Westminster to Graduate First Class of Nurse Anesthetists
FOR IMMEDIATE RELEASE
Contact: Krista DeAngelis (801) 832-2682
Dec. 16, 2008
SALT LAKE CITY– Westminster is proud to announce the first graduating class of the college’s Master of Science in Nurse Anesthesia (MSNA) program. A graduation celebration will be held on Dec. 18, 2008, at 5 p.m. in the Tanner Atrium of the Emma Eccles Jones Conservatory.
As Utah’s first and only college to offer the degree, Westminster will graduate a class of 11 students who began the program in the fall of 2006. The school is one of only 108 schools in the country to offer an MSNA.
“Having a nurse anesthesia program in Utah helps ensure the anesthesia needs of patients will be met throughout the state and intermountain region for years to come,” said James Stimpson, MSNA program director. “There are numerous job opportunities for nurse anesthetists throughout the country.”
This year’s MSNA graduates are: Aaron Bronson, Dan Bunker, Jeremy Carlisle, Scott Felt, Patricia Gibbons, Greg Sanders, Kathy Schlichter, Kristina Sparks, Jason West, Brock Wolff and Seth Wolff.
All 11 graduates have secured employment opportunities nationwide, including jobs in Utah, Texas and Illinois.
“My experience in the MSNA program has definitely prepared me for becoming a Certified Registered Nurse Anesthetist,” said Seth Wolf, MSNA graduate. “I think the future for CRNAs is bright, and there is a large demand and great opportunities out there for anesthesia providers.”
Graduates of Westminster’s program learn how to provide anesthesia care in independent and team practice settings, frequently in collaboration with their anesthesiologist colleagues. At the end of the educational program, students have completed more than 850 patient cases, and have spent nearly 2,000 hours performing in-hospital anesthesia time.
“Westminster’s nurse anesthesia students are exposed to all aspects of anesthesia care, including intravenous sedation, general anesthesia and regional blocks,” said Stimpson. “Clinical rotations include a level I trauma center in Texas, level II trauma centers in California and Utah, and rural hospitals in Colorado, Nevada, Wyoming, and Idaho.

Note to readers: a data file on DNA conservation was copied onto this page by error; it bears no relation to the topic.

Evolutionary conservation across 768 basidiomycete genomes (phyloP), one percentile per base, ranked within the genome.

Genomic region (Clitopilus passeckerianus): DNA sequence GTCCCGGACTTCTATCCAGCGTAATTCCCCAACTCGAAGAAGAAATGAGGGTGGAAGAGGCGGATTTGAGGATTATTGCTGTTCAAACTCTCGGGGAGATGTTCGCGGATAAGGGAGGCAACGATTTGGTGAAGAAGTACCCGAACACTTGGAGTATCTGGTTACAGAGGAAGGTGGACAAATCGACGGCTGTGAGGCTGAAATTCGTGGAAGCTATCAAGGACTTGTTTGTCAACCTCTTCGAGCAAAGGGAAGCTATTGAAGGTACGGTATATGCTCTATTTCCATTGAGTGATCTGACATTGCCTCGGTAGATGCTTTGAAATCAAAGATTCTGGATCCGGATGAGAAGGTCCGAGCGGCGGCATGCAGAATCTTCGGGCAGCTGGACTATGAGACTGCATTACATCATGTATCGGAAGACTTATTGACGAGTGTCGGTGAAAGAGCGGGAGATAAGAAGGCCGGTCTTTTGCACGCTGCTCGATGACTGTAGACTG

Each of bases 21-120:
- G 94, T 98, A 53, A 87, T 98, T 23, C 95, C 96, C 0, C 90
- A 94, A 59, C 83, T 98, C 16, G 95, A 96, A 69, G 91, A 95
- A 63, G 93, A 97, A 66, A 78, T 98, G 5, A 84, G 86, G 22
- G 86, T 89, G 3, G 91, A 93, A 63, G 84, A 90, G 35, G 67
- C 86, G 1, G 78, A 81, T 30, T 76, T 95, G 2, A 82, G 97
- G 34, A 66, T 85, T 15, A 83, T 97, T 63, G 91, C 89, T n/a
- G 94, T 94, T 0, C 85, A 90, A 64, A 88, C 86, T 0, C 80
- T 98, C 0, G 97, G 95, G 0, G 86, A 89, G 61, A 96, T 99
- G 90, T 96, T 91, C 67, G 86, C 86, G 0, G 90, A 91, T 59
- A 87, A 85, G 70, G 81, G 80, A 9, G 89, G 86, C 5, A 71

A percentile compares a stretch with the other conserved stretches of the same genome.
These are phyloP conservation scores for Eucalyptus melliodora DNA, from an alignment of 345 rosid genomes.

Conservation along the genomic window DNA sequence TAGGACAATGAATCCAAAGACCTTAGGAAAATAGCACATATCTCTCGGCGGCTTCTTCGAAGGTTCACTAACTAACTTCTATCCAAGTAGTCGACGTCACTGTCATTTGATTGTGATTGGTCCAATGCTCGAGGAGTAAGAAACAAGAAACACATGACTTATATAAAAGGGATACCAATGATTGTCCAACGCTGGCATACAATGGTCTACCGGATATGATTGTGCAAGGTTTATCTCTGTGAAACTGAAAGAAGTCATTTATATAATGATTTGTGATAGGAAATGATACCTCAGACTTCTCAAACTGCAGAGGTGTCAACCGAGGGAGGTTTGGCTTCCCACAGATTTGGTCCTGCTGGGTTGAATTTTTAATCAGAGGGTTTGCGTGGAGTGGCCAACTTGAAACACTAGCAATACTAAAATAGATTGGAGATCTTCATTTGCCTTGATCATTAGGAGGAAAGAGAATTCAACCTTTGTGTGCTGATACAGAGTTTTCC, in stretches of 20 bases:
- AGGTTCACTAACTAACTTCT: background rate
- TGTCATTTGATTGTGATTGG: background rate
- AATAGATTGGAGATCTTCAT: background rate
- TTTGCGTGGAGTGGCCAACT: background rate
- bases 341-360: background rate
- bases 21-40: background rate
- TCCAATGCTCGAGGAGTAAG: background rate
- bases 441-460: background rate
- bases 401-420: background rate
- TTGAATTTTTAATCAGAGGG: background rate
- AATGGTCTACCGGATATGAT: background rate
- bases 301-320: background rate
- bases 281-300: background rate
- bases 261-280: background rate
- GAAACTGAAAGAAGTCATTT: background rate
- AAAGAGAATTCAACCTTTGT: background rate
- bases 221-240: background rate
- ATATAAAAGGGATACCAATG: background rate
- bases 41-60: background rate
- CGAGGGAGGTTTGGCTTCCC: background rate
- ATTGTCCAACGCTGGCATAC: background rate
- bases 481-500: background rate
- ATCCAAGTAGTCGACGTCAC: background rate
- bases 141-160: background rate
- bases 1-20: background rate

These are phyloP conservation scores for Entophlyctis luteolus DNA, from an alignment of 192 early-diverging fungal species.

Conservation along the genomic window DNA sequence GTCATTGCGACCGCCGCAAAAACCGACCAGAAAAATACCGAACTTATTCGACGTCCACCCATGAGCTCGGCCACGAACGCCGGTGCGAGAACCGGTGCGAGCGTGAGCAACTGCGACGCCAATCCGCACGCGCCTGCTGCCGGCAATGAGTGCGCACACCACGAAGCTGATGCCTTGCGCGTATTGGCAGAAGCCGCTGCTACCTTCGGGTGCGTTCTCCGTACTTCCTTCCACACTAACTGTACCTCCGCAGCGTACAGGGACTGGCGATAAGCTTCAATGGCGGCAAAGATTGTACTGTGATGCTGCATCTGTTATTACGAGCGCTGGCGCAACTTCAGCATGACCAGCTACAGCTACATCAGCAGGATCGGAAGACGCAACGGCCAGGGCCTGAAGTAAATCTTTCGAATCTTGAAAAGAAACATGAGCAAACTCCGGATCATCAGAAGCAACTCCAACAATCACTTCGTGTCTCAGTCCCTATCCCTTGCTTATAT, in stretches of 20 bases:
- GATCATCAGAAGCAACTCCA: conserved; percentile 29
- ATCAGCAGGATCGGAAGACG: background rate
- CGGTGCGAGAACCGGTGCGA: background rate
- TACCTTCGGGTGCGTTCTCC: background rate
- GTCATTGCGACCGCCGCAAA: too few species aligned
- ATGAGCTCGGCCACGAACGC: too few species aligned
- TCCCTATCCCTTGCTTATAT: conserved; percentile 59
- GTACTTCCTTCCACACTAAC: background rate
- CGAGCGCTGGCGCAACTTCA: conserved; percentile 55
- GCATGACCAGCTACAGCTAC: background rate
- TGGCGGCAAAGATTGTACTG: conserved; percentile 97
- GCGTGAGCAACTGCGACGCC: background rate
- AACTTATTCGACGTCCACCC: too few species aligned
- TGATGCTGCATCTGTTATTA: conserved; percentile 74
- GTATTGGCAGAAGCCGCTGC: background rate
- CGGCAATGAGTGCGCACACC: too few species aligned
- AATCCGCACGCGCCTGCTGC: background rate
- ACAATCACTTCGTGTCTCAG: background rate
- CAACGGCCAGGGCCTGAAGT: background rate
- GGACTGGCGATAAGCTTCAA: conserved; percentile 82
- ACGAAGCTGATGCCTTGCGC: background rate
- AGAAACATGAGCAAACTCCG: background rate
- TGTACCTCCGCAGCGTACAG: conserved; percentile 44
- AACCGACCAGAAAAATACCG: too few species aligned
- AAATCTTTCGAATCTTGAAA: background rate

CRNAs join with other healthcare professionals to offer the public excellent and safe patient care. In these economic times, CRNAs are a viable option to help maintain costs of healthcare.
Graduates of the MSNA program become CRNAs once they pass their certification. CRNAs are anesthesia professionals who administer approximately 65 percent of all anesthetics given to patients every year in the United States. CRNAs practice in every setting in which anesthesia is delivered, including: traditional hospital surgical suites and obstetrical delivery rooms; critical access hospitals; ambulatory surgical centers; the offices of dentists, podiatrists, ophthalmologists, plastic surgeons, and pain management specialists; and U.S. military, Public Health Services and Department of Veterans Affairs healthcare facilities, according to the American Association of Nurse Anesthetists.
About Westminster’s MSNA program:
Westminster’s MSNA program was established, in part, by a grant from the Dr. Ezekiel R. and Edna Wattis Dumke Foundation. The program accepts 15 students per year, and is a 30-month program that includes interactive classroom, human simulator, gross anatomy experiences and clinical instruction in the operating room. The first 15 months of classroom experiences are offered on Westminster’s campus. The following 15 months require students to rotate through a combination of urban and rural clinical facilities. Graduates of the MSNA program are eligible to take the National Certifying Examination, passage of which enables the Certified Registered Anesthetist to practice in all 50 states. For more information, visit http://www.westminstercollege.edu/crna.